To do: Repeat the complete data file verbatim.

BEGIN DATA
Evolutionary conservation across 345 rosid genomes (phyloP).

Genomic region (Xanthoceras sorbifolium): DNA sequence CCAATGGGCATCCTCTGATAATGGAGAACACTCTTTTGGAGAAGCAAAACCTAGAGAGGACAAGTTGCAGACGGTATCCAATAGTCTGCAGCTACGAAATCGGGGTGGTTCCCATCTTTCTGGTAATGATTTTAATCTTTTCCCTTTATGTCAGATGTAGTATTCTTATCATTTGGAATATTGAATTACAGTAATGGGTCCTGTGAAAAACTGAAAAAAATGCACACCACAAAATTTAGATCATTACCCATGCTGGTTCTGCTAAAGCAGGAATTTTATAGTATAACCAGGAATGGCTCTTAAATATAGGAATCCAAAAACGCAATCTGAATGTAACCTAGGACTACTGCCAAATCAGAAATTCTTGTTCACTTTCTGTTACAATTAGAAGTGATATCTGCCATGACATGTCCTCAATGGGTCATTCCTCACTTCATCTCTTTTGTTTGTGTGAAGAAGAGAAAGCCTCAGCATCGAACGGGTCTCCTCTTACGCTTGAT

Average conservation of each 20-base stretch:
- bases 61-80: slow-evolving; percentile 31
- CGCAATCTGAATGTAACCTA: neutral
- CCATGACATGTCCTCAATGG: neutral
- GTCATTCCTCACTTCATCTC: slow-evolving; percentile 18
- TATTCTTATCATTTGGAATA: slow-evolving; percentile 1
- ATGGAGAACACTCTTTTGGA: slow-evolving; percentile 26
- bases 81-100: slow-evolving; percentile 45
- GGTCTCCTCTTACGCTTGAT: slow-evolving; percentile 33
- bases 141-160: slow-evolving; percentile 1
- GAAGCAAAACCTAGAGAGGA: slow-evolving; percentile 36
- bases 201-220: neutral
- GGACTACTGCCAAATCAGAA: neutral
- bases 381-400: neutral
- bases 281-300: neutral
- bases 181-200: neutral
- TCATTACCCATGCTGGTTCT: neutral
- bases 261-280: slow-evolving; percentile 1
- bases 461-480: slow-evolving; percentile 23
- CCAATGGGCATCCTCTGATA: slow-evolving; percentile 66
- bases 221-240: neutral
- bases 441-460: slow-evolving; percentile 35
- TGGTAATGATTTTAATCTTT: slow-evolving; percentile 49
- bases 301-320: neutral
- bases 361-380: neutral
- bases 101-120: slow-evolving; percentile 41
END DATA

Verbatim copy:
Evolutionary conservation across 345 rosid genomes (phyloP).

Genomic region (Xanthoceras sorbifolium): DNA sequence CCAATGGGCATCCTCTGATAATGGAGAACACTCTTTTGGAGAAGCAAAACCTAGAGAGGACAAGTTGCAGACGGTATCCAATAGTCTGCAGCTACGAAATCGGGGTGGTTCCCATCTTTCTGGTAATGATTTTAATCTTTTCCCTTTATGTCAGATGTAGTATTCTTATCATTTGGAATATTGAATTACAGTAATGGGTCCTGTGAAAAACTGAAAAAAATGCACACCACAAAATTTAGATCATTACCCATGCTGGTTCTGCTAAAGCAGGAATTTTATAGTATAACCAGGAATGGCTCTTAAATATAGGAATCCAAAAACGCAATCTGAATGTAACCTAGGACTACTGCCAAATCAGAAATTCTTGTTCACTTTCTGTTACAATTAGAAGTGATATCTGCCATGACATGTCCTCAATGGGTCATTCCTCACTTCATCTCTTTTGTTTGTGTGAAGAAGAGAAAGCCTCAGCATCGAACGGGTCTCCTCTTACGCTTGAT

Average conservation of each 20-base stretch:
- bases 61-80: slow-evolving; percentile 31
- CGCAATCTGAATGTAACCTA: neutral
- CCATGACATGTCCTCAATGG: neutral
- GTCATTCCTCACTTCATCTC: slow-evolving; percentile 18
- TATTCTTATCATTTGGAATA: slow-evolving; percentile 1
- ATGGAGAACACTCTTTTGGA: slow-evolving; percentile 26
- bases 81-100: slow-evolving; percentile 45
- GGTCTCCTCTTACGCTTGAT: slow-evolving; percentile 33
- bases 141-160: slow-evolving; percentile 1
- GAAGCAAAACCTAGAGAGGA: slow-evolving; percentile 36
- bases 201-220: neutral
- GGACTACTGCCAAATCAGAA: neutral
- bases 381-400: neutral
- bases 281-300: neutral
- bases 181-200: neutral
- TCATTACCCATGCTGGTTCT: neutral
- bases 261-280: slow-evolving; percentile 1
- bases 461-480: slow-evolving; percentile 23
- CCAATGGGCATCCTCTGATA: slow-evolving; percentile 66
- bases 221-240: neutral
- bases 441-460: slow-evolving; percentile 35
- TGGTAATGATTTTAATCTTT: slow-evolving; percentile 49
- bases 301-320: neutral
- bases 361-380: neutral
- bases 101-120: slow-evolving; percentile 41